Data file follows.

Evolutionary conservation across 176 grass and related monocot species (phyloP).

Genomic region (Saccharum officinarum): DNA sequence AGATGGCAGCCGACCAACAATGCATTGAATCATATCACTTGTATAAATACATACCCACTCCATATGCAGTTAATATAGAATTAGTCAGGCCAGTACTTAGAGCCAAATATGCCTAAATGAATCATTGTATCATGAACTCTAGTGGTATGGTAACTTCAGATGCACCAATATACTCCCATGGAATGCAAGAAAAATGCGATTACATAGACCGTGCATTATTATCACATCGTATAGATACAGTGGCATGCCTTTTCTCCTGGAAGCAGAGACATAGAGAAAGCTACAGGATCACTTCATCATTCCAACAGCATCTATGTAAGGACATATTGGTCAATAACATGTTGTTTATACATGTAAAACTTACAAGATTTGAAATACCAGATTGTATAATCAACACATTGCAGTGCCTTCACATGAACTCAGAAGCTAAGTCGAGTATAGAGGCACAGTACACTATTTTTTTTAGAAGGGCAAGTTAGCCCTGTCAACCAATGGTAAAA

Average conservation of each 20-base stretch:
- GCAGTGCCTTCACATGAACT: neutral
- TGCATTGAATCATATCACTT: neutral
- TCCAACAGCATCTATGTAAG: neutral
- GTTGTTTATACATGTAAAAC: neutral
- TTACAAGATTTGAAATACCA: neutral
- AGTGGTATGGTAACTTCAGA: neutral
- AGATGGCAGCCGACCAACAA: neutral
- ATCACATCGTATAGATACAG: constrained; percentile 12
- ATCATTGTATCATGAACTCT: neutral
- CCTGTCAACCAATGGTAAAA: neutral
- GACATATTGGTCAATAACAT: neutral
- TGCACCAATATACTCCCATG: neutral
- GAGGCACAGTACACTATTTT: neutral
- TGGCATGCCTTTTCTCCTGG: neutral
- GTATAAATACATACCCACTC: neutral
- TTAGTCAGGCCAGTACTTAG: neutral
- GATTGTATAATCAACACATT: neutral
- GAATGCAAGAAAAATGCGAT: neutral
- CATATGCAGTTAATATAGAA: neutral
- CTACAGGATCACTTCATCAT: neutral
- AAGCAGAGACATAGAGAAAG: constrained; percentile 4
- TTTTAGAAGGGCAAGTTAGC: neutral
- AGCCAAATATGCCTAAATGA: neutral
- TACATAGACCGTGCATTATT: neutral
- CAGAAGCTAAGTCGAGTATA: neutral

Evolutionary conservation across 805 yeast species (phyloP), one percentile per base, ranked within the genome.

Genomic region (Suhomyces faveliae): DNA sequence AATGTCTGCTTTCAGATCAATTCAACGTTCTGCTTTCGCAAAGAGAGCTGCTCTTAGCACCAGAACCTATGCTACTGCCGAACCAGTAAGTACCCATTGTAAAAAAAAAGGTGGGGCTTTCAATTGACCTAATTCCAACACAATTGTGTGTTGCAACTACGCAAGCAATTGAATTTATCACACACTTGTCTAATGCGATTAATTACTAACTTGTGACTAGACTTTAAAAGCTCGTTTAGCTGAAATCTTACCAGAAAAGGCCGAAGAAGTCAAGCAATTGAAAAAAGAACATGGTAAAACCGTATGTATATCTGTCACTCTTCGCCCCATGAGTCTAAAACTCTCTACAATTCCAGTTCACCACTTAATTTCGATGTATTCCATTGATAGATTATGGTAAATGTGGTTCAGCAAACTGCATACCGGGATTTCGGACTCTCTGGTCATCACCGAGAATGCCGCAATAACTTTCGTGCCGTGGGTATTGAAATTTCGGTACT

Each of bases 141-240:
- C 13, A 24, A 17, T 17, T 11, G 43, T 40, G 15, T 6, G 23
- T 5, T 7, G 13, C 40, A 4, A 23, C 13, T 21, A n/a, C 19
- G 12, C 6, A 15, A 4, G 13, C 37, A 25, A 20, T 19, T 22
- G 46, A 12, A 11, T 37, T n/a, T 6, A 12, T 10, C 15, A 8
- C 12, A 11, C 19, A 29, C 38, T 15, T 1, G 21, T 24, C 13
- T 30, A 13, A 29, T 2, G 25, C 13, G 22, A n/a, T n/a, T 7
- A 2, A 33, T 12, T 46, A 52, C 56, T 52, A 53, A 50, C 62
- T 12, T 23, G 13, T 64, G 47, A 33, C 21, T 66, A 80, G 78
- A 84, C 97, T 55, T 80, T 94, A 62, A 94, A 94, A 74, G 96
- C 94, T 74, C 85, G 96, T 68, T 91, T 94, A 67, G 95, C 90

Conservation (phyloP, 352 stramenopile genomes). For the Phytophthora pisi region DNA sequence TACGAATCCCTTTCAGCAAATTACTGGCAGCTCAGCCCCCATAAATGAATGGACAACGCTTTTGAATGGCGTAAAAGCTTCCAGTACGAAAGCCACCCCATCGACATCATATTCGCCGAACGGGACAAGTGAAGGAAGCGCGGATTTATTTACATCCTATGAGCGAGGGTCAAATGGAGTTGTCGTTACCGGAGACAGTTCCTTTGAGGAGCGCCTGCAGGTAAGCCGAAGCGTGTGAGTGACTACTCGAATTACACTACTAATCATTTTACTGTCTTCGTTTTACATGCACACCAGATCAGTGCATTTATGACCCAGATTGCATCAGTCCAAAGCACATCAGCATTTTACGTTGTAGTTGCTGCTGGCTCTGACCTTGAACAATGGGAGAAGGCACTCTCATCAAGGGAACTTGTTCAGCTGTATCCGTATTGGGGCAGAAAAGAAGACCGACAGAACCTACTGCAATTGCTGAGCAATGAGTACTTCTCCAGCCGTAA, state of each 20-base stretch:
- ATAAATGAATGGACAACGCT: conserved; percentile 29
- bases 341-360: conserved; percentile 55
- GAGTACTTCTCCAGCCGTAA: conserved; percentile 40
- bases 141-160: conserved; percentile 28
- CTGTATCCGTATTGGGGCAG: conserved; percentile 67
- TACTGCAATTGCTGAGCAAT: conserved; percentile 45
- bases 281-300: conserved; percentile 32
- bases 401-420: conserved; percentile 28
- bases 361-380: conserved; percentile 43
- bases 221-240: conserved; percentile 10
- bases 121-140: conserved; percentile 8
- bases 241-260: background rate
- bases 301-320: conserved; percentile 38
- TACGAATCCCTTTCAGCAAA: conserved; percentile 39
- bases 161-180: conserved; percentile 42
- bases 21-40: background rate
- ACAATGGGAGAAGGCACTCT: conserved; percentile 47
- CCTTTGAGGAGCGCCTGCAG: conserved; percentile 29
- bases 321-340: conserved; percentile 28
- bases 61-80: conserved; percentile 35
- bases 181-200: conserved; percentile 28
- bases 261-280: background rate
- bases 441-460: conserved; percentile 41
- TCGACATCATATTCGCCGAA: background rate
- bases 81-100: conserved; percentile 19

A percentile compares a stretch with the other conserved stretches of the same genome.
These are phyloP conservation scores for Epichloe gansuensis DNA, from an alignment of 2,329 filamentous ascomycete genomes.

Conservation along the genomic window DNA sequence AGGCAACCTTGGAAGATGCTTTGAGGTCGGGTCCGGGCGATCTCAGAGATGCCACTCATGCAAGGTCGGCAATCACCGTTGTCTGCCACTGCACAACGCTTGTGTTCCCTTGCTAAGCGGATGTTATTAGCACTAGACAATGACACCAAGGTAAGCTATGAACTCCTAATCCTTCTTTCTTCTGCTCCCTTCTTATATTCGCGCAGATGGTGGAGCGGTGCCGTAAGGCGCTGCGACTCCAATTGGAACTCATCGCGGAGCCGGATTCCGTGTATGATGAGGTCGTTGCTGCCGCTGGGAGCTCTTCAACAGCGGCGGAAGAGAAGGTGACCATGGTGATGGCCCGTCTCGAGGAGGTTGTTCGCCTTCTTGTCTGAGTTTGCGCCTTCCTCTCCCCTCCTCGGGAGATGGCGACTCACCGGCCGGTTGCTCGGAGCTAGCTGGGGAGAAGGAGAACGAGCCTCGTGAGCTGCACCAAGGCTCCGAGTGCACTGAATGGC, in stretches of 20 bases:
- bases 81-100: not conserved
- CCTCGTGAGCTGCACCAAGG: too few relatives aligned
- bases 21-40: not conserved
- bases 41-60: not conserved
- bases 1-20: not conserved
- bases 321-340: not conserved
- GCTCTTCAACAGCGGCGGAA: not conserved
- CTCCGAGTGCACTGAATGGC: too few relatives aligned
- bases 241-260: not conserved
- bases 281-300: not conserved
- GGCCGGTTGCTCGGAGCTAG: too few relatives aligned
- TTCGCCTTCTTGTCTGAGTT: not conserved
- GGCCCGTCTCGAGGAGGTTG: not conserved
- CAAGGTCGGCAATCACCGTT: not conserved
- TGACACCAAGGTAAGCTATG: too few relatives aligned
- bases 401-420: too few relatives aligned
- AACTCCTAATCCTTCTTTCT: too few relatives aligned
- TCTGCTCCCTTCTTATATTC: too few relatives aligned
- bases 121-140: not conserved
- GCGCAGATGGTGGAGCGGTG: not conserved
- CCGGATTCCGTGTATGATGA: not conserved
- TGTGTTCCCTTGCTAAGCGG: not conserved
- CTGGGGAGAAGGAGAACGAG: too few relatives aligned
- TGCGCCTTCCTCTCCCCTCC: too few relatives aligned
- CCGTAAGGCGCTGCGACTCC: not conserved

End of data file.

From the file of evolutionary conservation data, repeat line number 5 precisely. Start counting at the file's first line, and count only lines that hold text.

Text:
- TGCATTGAATCATATCACTT: neutral